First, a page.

Participants lacking sufficient financial liquidity to frequent such ostentatious establishments can instead rely on their municipal authorities to supply them with public so-called İftar tents when they can partake of a minor version of the Ramazan gluttony.
The now-opposition (or Gülenist, if you will) newspaper Today’s Zaman reports that the “cost of a fast-breaking dinner for a family of four during the holy month of Ramadan rose from TL 44.88 in 2014 to TL 51.49 this year, a 14.7 percent increase, a recent report published by the Turkish Public Workers’ Union (Kamu-Sen) has revealed. The most recent annual inflation rate announced by Turkish Statistics Institute (TurkStat), on the other hand, was 8.09 percent for the month of May, far greater than what Kamu-Sen calls ‘Ramadan inflation’ . . . In its report released on Wednesday [, 17 June 2015], a day before the start of Ramadan this year, Kamu-Sen said individuals on average need to consume 3,000 calories a day in order to maintain their daily activities. That much calorie intake for a single person, however, costs TL 12.87, or TL 51.49 for a family of four. The corresponding amount was TL 44.88 last year, Kamu-Sen said. Kamu-Sen’s daily menu includes 120 grams of meat, 150 grams of soup, 160 grams of rice, 30 grams of cheese, 300 grams of fruits, 300 grams of salad, 350 grams of pide (a traditional flatbread prepared mostly during Ramadan), 60 grams of dessert, 30 grams of jam, 20 grams of olives and 50 grams of dates, which all make up 2,940 calories. The monthly cost of iftar dinners during the whole month of Ramadan was calculated as TL 1,493.21 this year, TL 147 more than last year’s amount, TL 1,346.40. Due to changes in the lunar calendar, Ramadan this year will last 29 days, a day shorter than last year”.
And, in a blatant example of how piety and gluttony combine with cupidity during the Holy Month, the paper adds that the “Turkish Bakers Federation President Halil İbrahim Balcı said last week the prices of pide in Ankara, which have remained unchanged in the last two years, would change this year as they will be sold at the same price but will be smaller in size compared to a year ago. A pide in Ankara cost TL 2 and weighed 300 grams last year but will weigh 250 grams this year. On the other hand, Faik Yılmaz, the president of the İstanbul Union of Chambers of Artists and Artisans (İSTESOB) said on Tuesday [, 16 June] the weight of pide in İstanbul will go up from 250 grams to 300 grams this year and that the price would increase from TL 1.50 to TL 1.80”.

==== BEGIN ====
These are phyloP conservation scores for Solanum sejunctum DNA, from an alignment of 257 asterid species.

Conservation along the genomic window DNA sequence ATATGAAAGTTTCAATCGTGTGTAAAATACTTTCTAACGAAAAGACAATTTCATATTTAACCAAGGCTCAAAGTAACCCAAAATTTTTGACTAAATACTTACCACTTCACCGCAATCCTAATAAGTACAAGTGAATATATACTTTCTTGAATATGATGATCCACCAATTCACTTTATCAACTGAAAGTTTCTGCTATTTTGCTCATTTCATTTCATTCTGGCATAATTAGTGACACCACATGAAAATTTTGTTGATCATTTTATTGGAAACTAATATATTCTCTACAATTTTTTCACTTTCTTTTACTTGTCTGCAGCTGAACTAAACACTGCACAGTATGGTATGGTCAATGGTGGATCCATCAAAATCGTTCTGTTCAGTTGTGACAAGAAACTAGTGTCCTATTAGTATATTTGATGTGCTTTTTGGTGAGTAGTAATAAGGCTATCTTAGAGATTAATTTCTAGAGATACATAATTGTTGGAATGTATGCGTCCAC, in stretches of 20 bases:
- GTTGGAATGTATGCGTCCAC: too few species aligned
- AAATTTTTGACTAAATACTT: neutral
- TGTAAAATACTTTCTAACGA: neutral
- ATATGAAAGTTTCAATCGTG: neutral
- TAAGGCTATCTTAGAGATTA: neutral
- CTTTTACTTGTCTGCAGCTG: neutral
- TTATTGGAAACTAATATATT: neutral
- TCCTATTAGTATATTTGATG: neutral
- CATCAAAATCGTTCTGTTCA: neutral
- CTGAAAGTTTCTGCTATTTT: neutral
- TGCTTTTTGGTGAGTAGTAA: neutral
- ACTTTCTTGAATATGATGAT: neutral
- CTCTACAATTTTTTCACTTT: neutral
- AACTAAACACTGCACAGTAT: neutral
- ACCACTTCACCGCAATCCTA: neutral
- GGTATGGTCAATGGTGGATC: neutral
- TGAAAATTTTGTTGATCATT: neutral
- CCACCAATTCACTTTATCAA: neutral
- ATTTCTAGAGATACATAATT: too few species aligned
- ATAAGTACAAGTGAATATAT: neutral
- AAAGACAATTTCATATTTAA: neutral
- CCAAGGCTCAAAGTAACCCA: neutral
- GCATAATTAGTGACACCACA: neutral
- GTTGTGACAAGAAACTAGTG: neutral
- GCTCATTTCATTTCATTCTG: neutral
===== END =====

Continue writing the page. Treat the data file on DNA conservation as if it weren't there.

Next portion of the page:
Katy Osborn, “Why Muslims Celebrate Ramadan”.
 Elizabeth Taviloglu, “The Tradition of Ramazan In Turkish Cuisine ” About Food (s.d.). http://turkishfood.about.com/od/DiscoverTurkishFood/a/The-Tradition-Of-Ramazan-In-Turkish-Cuisine.htm.
 “‘Ramadan inflation’ hits 15 pct, iftar dinner costs TL 7 more this year” Today’s Zaman (17 June 2015). http://www.todayszaman.com/business_ramadan-inflation-hits-15-pct-iftar-dinner-costs-tl-7-more-this-year_388263.html.
 “‘Ramadan inflation’ hits 15 pct, iftar dinner costs TL 7 more this year”.